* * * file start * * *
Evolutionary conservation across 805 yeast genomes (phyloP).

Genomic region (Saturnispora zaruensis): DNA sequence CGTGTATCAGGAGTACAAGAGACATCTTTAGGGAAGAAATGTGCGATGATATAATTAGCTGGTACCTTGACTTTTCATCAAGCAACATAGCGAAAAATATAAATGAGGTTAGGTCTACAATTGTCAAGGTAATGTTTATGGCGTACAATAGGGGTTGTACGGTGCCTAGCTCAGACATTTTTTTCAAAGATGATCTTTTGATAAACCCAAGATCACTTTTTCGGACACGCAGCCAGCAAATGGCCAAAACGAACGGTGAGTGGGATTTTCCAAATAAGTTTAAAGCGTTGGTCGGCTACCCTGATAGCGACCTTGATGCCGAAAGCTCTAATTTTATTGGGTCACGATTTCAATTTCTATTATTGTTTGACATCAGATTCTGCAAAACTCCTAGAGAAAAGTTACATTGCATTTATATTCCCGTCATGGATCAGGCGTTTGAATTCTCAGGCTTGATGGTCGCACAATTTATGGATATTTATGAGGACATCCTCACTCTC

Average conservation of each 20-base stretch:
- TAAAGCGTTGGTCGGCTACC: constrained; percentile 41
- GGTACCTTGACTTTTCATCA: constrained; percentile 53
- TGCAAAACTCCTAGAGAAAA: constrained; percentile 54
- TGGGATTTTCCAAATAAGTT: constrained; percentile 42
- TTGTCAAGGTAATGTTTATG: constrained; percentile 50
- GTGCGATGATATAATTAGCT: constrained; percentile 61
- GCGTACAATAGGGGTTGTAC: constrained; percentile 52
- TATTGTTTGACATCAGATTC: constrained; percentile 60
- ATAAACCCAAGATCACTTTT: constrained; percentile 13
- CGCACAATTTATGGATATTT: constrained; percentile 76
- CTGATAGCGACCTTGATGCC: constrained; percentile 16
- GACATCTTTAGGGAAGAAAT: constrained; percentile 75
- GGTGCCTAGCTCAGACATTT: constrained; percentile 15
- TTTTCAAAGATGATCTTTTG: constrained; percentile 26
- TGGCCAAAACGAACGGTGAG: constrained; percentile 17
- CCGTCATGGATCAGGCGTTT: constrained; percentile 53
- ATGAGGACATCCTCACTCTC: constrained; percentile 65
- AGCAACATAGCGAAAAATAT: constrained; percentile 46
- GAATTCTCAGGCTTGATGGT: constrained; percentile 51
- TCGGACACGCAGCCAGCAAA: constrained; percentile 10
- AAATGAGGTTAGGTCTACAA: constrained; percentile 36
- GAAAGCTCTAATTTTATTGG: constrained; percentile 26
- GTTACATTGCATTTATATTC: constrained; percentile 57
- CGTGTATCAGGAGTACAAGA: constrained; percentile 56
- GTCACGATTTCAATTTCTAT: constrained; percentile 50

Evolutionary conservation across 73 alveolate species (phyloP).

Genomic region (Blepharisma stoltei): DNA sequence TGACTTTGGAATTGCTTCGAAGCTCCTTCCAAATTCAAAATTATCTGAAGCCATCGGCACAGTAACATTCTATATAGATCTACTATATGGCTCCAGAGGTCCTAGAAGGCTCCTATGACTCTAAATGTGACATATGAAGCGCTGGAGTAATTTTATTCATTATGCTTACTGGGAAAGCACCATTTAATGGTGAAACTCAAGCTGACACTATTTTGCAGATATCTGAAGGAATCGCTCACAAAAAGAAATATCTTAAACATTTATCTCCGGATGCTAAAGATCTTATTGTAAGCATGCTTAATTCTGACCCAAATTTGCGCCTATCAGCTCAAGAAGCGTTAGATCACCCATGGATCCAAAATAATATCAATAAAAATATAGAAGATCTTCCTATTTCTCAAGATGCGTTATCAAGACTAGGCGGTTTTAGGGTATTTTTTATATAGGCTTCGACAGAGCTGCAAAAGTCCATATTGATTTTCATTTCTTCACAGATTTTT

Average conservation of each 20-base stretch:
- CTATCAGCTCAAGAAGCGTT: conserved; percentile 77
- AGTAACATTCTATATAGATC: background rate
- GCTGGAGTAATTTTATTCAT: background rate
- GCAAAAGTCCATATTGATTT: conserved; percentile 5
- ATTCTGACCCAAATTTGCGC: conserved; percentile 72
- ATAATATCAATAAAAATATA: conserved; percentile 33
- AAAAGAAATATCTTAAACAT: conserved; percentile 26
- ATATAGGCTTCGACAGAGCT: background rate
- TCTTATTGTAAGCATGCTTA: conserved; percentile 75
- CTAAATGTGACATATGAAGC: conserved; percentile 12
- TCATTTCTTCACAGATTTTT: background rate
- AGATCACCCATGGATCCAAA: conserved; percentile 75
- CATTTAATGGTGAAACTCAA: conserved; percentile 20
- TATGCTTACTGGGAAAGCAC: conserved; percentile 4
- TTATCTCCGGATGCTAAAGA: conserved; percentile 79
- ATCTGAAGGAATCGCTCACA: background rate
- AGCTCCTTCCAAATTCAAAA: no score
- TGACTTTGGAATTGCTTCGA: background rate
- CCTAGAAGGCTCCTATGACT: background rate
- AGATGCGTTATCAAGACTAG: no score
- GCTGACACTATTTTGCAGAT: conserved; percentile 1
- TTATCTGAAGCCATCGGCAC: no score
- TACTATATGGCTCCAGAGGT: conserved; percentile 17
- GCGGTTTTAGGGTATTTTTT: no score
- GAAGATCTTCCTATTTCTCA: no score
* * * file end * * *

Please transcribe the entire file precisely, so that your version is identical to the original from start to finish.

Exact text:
Evolutionary conservation across 805 yeast genomes (phyloP).

Genomic region (Saturnispora zaruensis): DNA sequence CGTGTATCAGGAGTACAAGAGACATCTTTAGGGAAGAAATGTGCGATGATATAATTAGCTGGTACCTTGACTTTTCATCAAGCAACATAGCGAAAAATATAAATGAGGTTAGGTCTACAATTGTCAAGGTAATGTTTATGGCGTACAATAGGGGTTGTACGGTGCCTAGCTCAGACATTTTTTTCAAAGATGATCTTTTGATAAACCCAAGATCACTTTTTCGGACACGCAGCCAGCAAATGGCCAAAACGAACGGTGAGTGGGATTTTCCAAATAAGTTTAAAGCGTTGGTCGGCTACCCTGATAGCGACCTTGATGCCGAAAGCTCTAATTTTATTGGGTCACGATTTCAATTTCTATTATTGTTTGACATCAGATTCTGCAAAACTCCTAGAGAAAAGTTACATTGCATTTATATTCCCGTCATGGATCAGGCGTTTGAATTCTCAGGCTTGATGGTCGCACAATTTATGGATATTTATGAGGACATCCTCACTCTC

Average conservation of each 20-base stretch:
- TAAAGCGTTGGTCGGCTACC: constrained; percentile 41
- GGTACCTTGACTTTTCATCA: constrained; percentile 53
- TGCAAAACTCCTAGAGAAAA: constrained; percentile 54
- TGGGATTTTCCAAATAAGTT: constrained; percentile 42
- TTGTCAAGGTAATGTTTATG: constrained; percentile 50
- GTGCGATGATATAATTAGCT: constrained; percentile 61
- GCGTACAATAGGGGTTGTAC: constrained; percentile 52
- TATTGTTTGACATCAGATTC: constrained; percentile 60
- ATAAACCCAAGATCACTTTT: constrained; percentile 13
- CGCACAATTTATGGATATTT: constrained; percentile 76
- CTGATAGCGACCTTGATGCC: constrained; percentile 16
- GACATCTTTAGGGAAGAAAT: constrained; percentile 75
- GGTGCCTAGCTCAGACATTT: constrained; percentile 15
- TTTTCAAAGATGATCTTTTG: constrained; percentile 26
- TGGCCAAAACGAACGGTGAG: constrained; percentile 17
- CCGTCATGGATCAGGCGTTT: constrained; percentile 53
- ATGAGGACATCCTCACTCTC: constrained; percentile 65
- AGCAACATAGCGAAAAATAT: constrained; percentile 46
- GAATTCTCAGGCTTGATGGT: constrained; percentile 51
- TCGGACACGCAGCCAGCAAA: constrained; percentile 10
- AAATGAGGTTAGGTCTACAA: constrained; percentile 36
- GAAAGCTCTAATTTTATTGG: constrained; percentile 26
- GTTACATTGCATTTATATTC: constrained; percentile 57
- CGTGTATCAGGAGTACAAGA: constrained; percentile 56
- GTCACGATTTCAATTTCTAT: constrained; percentile 50

Evolutionary conservation across 73 alveolate species (phyloP).

Genomic region (Blepharisma stoltei): DNA sequence TGACTTTGGAATTGCTTCGAAGCTCCTTCCAAATTCAAAATTATCTGAAGCCATCGGCACAGTAACATTCTATATAGATCTACTATATGGCTCCAGAGGTCCTAGAAGGCTCCTATGACTCTAAATGTGACATATGAAGCGCTGGAGTAATTTTATTCATTATGCTTACTGGGAAAGCACCATTTAATGGTGAAACTCAAGCTGACACTATTTTGCAGATATCTGAAGGAATCGCTCACAAAAAGAAATATCTTAAACATTTATCTCCGGATGCTAAAGATCTTATTGTAAGCATGCTTAATTCTGACCCAAATTTGCGCCTATCAGCTCAAGAAGCGTTAGATCACCCATGGATCCAAAATAATATCAATAAAAATATAGAAGATCTTCCTATTTCTCAAGATGCGTTATCAAGACTAGGCGGTTTTAGGGTATTTTTTATATAGGCTTCGACAGAGCTGCAAAAGTCCATATTGATTTTCATTTCTTCACAGATTTTT

Average conservation of each 20-base stretch:
- CTATCAGCTCAAGAAGCGTT: conserved; percentile 77
- AGTAACATTCTATATAGATC: background rate
- GCTGGAGTAATTTTATTCAT: background rate
- GCAAAAGTCCATATTGATTT: conserved; percentile 5
- ATTCTGACCCAAATTTGCGC: conserved; percentile 72
- ATAATATCAATAAAAATATA: conserved; percentile 33
- AAAAGAAATATCTTAAACAT: conserved; percentile 26
- ATATAGGCTTCGACAGAGCT: background rate
- TCTTATTGTAAGCATGCTTA: conserved; percentile 75
- CTAAATGTGACATATGAAGC: conserved; percentile 12
- TCATTTCTTCACAGATTTTT: background rate
- AGATCACCCATGGATCCAAA: conserved; percentile 75
- CATTTAATGGTGAAACTCAA: conserved; percentile 20
- TATGCTTACTGGGAAAGCAC: conserved; percentile 4
- TTATCTCCGGATGCTAAAGA: conserved; percentile 79
- ATCTGAAGGAATCGCTCACA: background rate
- AGCTCCTTCCAAATTCAAAA: no score
- TGACTTTGGAATTGCTTCGA: background rate
- CCTAGAAGGCTCCTATGACT: background rate
- AGATGCGTTATCAAGACTAG: no score
- GCTGACACTATTTTGCAGAT: conserved; percentile 1
- TTATCTGAAGCCATCGGCAC: no score
- TACTATATGGCTCCAGAGGT: conserved; percentile 17
- GCGGTTTTAGGGTATTTTTT: no score
- GAAGATCTTCCTATTTCTCA: no score